As part of the U.S. government's effort to foster stability in Sudan, in October 2008, the Department of State (DoS) asked U.S. Africa Command (USAFRICOM) for assistance with establishing a noncommissioned officer's academy for the Sudanese People's Liberation Army (SPLA). The resulting process of developing the program of instruction, preparing lesson plans, establishing the facilities and training the academy headquarters staff provided important lessons that may be applied to future security force assistance efforts elsewhere.
USAFRICOM assigned lead responsibility for the NCO academy to me, a U.S. Army civil affairs master sergeant with 18 years of service. As a veteran of three similar missions on the African continent and one civil affairs mission supporting Operation Iraqi Freedom, I saw common difficulties arising among U.S. personnel and forces to be trained, regardless of their experience levels.
Personal experiences on my recent mission in Sudan stressed a need for soldiers to know both the mission and the social/cultural perspectives of the various ethnic groups with which they are working. U.S. officials and military personnel must remember that both language and cultural sensitivity are key factors in developing relationships within host countries. These relationships are the foundation for the types of activities in which we have been participating. In addition, our approach to security sector reform / transformation has been too narrowly focused; we must address all levels of training to achieve our goals.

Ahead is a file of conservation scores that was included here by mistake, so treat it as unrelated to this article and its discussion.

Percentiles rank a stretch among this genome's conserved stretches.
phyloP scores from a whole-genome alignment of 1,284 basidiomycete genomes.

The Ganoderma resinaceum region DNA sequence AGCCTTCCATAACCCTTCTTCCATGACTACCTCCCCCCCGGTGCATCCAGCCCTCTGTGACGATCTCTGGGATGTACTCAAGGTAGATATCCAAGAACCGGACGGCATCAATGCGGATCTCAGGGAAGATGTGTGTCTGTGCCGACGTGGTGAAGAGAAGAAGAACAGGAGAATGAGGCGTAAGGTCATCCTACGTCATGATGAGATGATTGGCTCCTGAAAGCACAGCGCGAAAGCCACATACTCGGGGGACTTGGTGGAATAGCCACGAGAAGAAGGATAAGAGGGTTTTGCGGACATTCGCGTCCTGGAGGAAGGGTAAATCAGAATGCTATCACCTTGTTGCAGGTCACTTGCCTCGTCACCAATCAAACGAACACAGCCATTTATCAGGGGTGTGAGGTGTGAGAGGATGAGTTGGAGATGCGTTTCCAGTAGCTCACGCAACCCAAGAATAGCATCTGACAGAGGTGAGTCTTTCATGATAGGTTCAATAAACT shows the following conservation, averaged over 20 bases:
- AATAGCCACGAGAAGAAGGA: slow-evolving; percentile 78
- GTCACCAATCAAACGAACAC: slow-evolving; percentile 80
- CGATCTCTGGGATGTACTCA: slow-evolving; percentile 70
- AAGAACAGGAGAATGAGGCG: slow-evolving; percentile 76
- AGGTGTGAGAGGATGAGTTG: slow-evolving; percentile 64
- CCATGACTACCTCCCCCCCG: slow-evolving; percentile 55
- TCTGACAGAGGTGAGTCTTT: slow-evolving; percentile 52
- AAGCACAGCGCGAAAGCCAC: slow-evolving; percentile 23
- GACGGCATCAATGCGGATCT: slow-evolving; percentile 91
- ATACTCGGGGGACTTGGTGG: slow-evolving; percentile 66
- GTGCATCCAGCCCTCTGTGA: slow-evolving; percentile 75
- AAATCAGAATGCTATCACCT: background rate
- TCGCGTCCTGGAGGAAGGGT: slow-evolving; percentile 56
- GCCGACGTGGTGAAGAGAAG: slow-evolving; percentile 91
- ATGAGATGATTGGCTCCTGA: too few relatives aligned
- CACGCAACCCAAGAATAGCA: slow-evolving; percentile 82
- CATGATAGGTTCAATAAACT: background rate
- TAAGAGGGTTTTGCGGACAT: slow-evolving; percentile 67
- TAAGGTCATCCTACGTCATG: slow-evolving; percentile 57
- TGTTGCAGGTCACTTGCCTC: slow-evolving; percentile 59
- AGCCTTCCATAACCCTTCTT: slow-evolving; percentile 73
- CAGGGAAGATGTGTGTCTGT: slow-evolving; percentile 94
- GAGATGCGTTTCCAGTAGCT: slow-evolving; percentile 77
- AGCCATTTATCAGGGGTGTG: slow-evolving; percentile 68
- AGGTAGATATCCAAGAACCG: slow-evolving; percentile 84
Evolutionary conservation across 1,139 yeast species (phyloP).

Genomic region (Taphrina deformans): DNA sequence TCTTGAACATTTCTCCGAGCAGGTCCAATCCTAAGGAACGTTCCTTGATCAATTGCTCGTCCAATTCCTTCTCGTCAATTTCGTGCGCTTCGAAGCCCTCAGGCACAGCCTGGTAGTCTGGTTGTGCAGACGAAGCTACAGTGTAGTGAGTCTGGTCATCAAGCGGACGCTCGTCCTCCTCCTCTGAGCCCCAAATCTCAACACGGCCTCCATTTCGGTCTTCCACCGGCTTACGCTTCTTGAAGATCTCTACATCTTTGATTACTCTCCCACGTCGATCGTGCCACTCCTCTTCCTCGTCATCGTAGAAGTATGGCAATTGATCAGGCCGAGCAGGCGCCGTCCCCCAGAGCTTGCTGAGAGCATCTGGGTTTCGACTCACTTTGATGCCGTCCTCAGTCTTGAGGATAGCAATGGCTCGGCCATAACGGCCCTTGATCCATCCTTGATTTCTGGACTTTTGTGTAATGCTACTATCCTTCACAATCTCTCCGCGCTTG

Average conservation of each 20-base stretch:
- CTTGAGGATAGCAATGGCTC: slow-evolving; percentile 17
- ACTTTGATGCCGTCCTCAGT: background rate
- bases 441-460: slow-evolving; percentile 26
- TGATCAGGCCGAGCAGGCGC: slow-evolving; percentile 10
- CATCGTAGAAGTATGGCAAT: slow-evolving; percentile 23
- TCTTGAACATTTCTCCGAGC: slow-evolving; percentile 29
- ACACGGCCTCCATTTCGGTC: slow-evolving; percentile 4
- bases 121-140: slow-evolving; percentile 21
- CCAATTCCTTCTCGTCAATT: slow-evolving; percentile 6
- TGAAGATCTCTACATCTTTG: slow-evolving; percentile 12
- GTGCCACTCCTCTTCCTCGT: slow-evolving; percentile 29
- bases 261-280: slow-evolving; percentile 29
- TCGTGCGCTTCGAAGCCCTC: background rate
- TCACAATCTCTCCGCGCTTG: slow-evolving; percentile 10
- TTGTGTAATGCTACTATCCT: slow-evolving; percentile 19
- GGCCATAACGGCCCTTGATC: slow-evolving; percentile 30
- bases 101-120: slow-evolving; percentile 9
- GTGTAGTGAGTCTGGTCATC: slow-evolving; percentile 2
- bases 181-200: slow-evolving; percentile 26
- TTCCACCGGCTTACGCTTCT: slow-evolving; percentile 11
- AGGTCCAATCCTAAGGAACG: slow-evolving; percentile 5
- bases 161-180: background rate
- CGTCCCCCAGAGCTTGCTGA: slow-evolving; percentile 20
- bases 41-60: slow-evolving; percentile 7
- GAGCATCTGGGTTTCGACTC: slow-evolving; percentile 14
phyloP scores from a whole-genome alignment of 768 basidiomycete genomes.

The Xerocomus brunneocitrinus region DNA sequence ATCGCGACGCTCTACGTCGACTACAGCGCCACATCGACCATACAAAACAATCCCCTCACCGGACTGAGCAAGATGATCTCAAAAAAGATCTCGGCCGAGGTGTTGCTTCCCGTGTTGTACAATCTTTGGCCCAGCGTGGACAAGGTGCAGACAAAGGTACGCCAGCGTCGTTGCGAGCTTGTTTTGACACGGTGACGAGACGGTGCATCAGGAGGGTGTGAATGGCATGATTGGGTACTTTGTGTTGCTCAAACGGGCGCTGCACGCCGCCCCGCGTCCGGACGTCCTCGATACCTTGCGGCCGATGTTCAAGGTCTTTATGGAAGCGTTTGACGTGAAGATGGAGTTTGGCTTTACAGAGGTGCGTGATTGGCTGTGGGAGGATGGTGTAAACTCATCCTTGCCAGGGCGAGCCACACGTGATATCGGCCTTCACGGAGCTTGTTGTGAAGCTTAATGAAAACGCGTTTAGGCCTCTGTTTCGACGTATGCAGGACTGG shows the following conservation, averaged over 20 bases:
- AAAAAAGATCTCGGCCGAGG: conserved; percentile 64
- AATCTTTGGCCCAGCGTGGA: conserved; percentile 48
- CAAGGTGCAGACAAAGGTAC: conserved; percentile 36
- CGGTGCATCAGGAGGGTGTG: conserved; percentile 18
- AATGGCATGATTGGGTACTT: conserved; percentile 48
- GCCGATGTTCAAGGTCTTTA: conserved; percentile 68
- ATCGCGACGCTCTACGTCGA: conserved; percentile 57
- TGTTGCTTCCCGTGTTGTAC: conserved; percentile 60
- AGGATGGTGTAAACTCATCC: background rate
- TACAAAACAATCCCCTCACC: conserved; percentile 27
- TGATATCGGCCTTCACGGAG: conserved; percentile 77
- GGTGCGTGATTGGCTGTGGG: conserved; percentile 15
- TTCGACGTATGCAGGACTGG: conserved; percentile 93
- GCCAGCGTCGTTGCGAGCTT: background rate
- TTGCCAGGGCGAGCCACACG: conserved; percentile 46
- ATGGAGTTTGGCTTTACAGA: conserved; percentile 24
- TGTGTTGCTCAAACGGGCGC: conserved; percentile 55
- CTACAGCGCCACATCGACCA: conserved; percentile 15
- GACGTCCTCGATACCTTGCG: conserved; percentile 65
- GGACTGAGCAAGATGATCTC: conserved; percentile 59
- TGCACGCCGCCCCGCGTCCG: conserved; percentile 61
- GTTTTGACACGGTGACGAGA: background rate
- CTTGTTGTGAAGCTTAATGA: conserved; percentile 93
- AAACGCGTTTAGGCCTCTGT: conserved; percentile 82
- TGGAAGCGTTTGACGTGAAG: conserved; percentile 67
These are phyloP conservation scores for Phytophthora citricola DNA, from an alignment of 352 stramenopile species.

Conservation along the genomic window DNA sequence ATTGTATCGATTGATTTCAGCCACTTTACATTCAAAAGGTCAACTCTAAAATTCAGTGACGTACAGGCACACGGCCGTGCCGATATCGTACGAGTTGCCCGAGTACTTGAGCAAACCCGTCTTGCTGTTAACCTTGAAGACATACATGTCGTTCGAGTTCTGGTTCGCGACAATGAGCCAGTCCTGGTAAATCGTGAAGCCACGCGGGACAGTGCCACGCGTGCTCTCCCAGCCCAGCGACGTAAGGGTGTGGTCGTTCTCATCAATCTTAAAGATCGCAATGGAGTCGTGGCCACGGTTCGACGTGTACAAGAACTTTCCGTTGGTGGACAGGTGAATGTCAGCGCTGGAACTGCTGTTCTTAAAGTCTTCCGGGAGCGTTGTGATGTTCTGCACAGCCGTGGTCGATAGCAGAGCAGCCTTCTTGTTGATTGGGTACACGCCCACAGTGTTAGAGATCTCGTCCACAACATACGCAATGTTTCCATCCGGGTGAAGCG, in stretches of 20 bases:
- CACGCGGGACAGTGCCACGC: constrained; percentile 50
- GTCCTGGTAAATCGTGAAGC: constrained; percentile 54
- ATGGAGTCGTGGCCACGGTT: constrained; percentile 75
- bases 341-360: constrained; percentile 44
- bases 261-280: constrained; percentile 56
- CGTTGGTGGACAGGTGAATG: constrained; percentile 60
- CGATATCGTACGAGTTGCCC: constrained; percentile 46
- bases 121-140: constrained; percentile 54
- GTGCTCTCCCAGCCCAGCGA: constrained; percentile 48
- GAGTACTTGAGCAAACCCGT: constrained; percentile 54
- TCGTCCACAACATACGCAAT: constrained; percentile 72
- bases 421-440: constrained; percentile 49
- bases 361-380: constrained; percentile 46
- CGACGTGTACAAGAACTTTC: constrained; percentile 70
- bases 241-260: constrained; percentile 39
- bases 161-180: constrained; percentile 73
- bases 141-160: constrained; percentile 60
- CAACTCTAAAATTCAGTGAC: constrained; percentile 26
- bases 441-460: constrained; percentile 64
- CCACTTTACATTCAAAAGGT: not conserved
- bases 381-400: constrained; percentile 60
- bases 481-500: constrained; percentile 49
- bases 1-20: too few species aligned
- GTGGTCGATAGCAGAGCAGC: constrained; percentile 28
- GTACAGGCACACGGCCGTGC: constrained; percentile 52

Background on Sudan
Although Sudan has had a lengthy history of violence, the seeds of its current instability were sown under Anglo-Egyptian rule from the late-19th through mid-20th centuries. The British followed a "divide-and-rule" policy that reinforced long-standing separation between the Muslim North and the Christian/animist South. In 1946, however, the British administratively unified Sudan as a single colony without consulting the Southern Sudanese. Independence in the 1950s led to conflict as the North took steps to dominate the South. Two lengthy and devastating civil wars followed: the first from 1955 to 1972, and the second, 11 years later, from 1983 until the signing of the Comprehensive Peace Agreement (CPA) in January 2005.
Among its provisions, the CPA provided for the South to have self-rule for six years, from 2005 through 2011, followed by a referendum on secession, equal sharing of oil revenues, employment splits and the form self-governance would take. The referendum would also determine if the forces of the North - the Sudanese Armed Forces - and the SPLA would merge into a single force, or if they would be the official militaries of separate North and South Sudans, respectively.
U.S. policymakers determined that an important factor in ensuring compliance with the CPA and a stable Sudan was the transformation of the SPLA into an effective security force. Thus President George W. Bush issued Presidential Determination No. 2006-22 of August 28, 2006, authorizing a security sector transformation program inckiding activities with the SPLA.
Planning the Effort